Educational needs and provision

You can appeal against the contents of Section B (special educational needs), Section F (special educational provision), or Section I (the school or other setting to be attended) of an EHC plan.

The contents appeal can be about any of:

  •  The child’s special educational needs set out in Section B;
  •  The special educational provision to meet those needs set out in Section F;
  •  The school or other setting in Section I; and/or
  •  If no school or other setting is named in Section I, that fact.

All of Sections B, F and I can be appealed. It is normally not advisable just to appeal Section I, as the SEND Tribunal will be considering whether the placement is able to meet the needs and provision set out in Sections B and F.

Health and social care

Health care provision and social care provision which educates or trains a child or young person is capable of being special educational provision and, as such, should be specified in Section F of an EHC Plan (see the section on what an EHC plan contains for more information). Therefore, you might appeal where this provision has been specified in the wrong part of the EHC plan and you are asking for it to be specified in Sections B or F instead.

The Department for Education and the Ministry of Justice have announced that they will introduce a two-year national trial in England to extend SEND Tribunal powers to the health and social care sections of EHC plans. From April 2018, parents and young people who are dissatisfied with the sections of the plan relating to health and social care, and who have not been able to resolve their disagreement locally, can take their appeal to the SEND Tribunal. The appeal must also involve an appeal about the education parts of the EHC plan (Sections B, F or I).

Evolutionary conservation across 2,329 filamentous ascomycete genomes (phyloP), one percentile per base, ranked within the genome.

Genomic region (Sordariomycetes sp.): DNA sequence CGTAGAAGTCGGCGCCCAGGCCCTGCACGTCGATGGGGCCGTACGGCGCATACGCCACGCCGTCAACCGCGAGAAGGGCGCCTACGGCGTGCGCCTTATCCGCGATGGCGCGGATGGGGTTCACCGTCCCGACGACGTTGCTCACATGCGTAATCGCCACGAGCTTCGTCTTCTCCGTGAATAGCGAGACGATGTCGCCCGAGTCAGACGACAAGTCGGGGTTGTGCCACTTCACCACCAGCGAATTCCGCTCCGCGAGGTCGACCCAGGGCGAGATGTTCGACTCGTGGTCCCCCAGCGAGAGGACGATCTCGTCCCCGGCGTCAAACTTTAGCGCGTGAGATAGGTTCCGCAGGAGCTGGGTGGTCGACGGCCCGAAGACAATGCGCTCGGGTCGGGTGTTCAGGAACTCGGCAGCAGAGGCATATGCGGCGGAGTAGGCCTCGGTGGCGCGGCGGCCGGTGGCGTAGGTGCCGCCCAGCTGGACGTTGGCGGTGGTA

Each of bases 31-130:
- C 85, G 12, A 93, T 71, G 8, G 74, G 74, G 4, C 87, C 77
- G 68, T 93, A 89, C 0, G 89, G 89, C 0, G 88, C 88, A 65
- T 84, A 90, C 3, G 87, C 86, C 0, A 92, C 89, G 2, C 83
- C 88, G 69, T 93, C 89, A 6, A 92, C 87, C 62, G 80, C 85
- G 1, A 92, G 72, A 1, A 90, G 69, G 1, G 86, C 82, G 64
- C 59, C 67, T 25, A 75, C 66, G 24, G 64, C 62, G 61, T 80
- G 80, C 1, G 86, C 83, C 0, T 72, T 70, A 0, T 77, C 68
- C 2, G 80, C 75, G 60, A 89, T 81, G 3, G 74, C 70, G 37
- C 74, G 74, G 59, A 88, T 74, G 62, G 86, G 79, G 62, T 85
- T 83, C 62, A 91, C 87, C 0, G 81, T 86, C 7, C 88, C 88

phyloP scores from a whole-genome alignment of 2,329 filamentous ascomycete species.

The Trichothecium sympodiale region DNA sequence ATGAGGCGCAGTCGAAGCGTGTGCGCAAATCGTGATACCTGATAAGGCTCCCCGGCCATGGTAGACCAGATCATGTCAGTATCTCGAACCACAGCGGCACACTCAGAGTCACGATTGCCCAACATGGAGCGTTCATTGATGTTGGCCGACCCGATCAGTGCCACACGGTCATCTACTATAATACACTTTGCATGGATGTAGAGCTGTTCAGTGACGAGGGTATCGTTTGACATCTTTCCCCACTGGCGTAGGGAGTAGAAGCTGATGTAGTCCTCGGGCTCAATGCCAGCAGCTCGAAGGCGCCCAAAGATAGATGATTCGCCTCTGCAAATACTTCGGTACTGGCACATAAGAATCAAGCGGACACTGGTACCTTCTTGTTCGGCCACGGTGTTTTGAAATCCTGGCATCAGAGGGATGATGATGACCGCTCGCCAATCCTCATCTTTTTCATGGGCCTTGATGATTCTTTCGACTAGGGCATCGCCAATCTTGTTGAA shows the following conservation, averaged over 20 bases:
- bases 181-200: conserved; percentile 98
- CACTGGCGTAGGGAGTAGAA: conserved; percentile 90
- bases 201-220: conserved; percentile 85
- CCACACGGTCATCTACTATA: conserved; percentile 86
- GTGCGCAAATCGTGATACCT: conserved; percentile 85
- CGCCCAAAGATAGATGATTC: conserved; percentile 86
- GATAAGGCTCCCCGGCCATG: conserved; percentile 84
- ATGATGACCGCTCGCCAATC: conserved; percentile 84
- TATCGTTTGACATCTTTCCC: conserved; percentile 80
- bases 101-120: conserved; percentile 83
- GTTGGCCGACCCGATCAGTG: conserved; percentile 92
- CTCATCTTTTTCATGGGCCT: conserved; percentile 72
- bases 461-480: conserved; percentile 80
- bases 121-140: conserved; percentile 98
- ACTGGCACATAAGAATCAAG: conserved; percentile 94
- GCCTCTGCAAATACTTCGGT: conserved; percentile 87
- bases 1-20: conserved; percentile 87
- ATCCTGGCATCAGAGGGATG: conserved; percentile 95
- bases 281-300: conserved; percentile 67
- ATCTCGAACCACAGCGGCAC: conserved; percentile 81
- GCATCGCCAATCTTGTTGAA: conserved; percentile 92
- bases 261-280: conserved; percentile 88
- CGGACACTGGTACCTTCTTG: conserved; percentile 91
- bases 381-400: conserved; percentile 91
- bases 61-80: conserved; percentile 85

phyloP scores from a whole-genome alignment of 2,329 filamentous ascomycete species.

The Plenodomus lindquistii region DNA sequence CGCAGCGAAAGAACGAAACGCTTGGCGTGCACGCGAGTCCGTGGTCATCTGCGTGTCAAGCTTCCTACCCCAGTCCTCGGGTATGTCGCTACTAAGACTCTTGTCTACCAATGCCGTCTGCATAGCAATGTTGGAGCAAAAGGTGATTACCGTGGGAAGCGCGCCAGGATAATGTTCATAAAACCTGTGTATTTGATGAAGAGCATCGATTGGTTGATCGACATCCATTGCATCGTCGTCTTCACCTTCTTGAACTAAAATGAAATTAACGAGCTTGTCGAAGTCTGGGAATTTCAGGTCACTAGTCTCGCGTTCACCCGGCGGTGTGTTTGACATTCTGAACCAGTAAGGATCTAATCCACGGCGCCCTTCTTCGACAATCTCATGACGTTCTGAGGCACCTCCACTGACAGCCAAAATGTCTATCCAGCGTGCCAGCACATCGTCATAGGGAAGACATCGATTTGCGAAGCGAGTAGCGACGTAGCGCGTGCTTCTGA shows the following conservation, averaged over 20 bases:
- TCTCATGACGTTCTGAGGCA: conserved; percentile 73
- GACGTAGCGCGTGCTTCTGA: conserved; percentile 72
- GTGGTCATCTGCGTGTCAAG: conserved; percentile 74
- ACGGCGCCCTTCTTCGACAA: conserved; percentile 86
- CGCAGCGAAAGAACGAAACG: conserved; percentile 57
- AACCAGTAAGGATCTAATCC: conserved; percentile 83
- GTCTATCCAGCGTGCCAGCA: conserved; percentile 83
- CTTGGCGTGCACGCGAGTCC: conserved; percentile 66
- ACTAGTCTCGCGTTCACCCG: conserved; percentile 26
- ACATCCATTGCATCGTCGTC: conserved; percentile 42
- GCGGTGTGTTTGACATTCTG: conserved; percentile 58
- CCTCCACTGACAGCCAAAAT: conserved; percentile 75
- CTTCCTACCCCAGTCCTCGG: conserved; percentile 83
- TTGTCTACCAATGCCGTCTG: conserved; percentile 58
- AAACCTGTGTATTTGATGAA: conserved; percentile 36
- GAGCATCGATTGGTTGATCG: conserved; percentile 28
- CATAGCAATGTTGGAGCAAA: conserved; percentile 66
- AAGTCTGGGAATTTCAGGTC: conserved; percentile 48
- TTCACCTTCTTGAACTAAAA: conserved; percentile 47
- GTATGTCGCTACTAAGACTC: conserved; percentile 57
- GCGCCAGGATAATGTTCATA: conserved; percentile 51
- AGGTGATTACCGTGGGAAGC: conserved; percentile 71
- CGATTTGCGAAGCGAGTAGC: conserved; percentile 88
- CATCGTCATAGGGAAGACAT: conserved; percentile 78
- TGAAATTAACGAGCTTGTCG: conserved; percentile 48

The SEND Tribunal will only have the power to make ‘non-binding recommendations’ on health and social care (unlike the binding decisions they make in relation to special educational provision). However, it has been made clear that the expectation is that the recommendations will generally be followed.

You can read more about how to challenge the health and social care parts of an EHC plan in the guidance issued by the SEND Tribunal.

What about the other sections of the EHC plan?

This still leaves some sections of an EHC plan which are completely outside of the SEND Tribunal’s scope:

  • section A – the views, wishes and aspirations of the child and his parents or the young person;
  •  Section E – the outcomes to be sought; and
  •  Section J – dealing with direct payments.

You cannot appeal about these sections of the EHC plan.

There is a general power in Regulation 43(1) of the Special Educational Needs and Disability Regulations 2014 (the “SEND Regs”) to “correct any deficiencies” in an EHC plan. For example, if because of changes to Sections B and F the outcomes in Section E are no longer relevant, then the Tribunal may order that these are changed. However, parents or young people cannot bring an appeal about their contents.

 

See the section on how to submit a contents appeal for more information on how to get started.